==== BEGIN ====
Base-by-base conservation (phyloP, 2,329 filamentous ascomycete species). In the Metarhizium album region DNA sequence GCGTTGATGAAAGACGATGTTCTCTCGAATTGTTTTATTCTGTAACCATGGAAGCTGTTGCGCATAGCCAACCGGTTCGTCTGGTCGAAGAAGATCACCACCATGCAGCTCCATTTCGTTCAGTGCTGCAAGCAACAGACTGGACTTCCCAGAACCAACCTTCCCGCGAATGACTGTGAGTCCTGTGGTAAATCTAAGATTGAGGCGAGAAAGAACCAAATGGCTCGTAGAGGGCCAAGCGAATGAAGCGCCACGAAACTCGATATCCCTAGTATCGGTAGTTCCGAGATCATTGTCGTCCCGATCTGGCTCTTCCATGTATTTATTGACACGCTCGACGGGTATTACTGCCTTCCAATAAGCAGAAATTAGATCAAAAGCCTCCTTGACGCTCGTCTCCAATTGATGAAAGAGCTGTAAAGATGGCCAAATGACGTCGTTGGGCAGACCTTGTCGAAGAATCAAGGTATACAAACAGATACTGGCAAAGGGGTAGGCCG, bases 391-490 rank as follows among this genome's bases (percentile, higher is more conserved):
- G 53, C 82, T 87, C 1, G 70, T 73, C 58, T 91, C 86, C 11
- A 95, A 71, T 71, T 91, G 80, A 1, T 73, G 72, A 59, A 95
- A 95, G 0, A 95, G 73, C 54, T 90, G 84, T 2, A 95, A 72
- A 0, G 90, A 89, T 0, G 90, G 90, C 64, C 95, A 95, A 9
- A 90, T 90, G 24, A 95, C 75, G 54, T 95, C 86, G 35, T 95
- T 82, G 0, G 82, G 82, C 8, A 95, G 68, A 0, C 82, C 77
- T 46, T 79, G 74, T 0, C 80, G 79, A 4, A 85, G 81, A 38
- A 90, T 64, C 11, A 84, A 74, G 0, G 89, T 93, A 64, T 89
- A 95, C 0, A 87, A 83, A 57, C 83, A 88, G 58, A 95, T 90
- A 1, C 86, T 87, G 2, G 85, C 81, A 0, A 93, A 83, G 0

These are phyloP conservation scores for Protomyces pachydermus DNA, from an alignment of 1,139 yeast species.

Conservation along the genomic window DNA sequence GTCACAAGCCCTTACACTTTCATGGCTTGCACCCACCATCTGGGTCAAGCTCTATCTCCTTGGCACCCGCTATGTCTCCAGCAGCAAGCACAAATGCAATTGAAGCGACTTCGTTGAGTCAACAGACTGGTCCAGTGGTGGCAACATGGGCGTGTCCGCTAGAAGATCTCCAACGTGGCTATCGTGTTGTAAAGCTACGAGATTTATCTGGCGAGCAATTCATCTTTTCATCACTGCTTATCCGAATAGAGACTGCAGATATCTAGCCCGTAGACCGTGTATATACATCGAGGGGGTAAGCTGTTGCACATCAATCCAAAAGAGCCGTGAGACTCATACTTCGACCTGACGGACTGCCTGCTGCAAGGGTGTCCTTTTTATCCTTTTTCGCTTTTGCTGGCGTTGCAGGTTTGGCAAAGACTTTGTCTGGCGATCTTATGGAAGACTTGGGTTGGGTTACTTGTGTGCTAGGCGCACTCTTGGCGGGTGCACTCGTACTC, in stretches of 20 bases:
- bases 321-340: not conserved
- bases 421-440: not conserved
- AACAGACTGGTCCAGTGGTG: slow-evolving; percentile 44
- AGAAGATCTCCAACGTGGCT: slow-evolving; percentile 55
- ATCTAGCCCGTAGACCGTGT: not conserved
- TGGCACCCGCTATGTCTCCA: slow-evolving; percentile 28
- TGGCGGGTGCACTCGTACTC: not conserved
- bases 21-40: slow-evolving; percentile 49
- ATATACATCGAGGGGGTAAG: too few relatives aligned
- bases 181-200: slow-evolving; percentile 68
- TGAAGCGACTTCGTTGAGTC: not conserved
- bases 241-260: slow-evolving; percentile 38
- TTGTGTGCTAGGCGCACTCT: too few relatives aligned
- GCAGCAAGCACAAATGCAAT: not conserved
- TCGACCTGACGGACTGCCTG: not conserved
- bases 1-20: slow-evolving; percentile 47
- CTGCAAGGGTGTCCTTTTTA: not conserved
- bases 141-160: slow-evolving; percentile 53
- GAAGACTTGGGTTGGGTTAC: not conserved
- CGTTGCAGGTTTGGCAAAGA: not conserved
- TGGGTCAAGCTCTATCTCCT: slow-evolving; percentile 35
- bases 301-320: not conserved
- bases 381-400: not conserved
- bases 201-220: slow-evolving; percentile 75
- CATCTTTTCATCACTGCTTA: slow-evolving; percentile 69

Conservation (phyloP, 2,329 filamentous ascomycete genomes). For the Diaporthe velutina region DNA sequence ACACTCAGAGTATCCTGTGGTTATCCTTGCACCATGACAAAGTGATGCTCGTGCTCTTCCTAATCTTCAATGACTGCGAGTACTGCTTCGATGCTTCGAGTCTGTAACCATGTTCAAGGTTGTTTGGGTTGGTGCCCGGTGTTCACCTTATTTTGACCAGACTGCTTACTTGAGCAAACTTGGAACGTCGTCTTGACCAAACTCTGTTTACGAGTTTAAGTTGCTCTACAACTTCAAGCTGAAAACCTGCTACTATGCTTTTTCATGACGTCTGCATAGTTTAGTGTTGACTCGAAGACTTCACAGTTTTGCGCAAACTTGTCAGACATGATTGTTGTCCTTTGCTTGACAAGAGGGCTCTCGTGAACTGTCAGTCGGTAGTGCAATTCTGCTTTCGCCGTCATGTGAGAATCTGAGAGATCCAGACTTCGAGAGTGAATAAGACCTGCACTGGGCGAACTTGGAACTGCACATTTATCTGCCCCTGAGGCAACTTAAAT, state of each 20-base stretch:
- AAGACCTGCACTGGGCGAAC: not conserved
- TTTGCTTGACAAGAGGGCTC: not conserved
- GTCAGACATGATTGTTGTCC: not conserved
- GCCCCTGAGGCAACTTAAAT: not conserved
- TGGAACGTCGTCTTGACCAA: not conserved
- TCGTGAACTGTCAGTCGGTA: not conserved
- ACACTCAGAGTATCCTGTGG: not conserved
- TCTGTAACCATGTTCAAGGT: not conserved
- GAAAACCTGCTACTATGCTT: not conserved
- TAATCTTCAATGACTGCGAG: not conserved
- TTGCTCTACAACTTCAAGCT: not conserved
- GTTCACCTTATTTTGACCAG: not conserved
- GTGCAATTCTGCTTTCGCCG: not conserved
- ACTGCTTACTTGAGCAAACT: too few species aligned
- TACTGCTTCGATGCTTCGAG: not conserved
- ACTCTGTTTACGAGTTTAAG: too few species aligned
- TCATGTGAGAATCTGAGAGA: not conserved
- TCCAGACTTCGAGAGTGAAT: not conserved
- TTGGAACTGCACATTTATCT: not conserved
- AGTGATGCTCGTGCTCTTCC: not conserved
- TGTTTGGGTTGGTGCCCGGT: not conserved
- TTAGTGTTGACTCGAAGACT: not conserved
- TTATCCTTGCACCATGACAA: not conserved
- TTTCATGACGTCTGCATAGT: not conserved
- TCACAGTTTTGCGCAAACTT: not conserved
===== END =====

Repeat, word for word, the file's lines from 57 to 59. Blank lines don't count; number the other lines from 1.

- TCCAGACTTCGAGAGTGAAT: not conserved
- TTGGAACTGCACATTTATCT: not conserved
- AGTGATGCTCGTGCTCTTCC: not conserved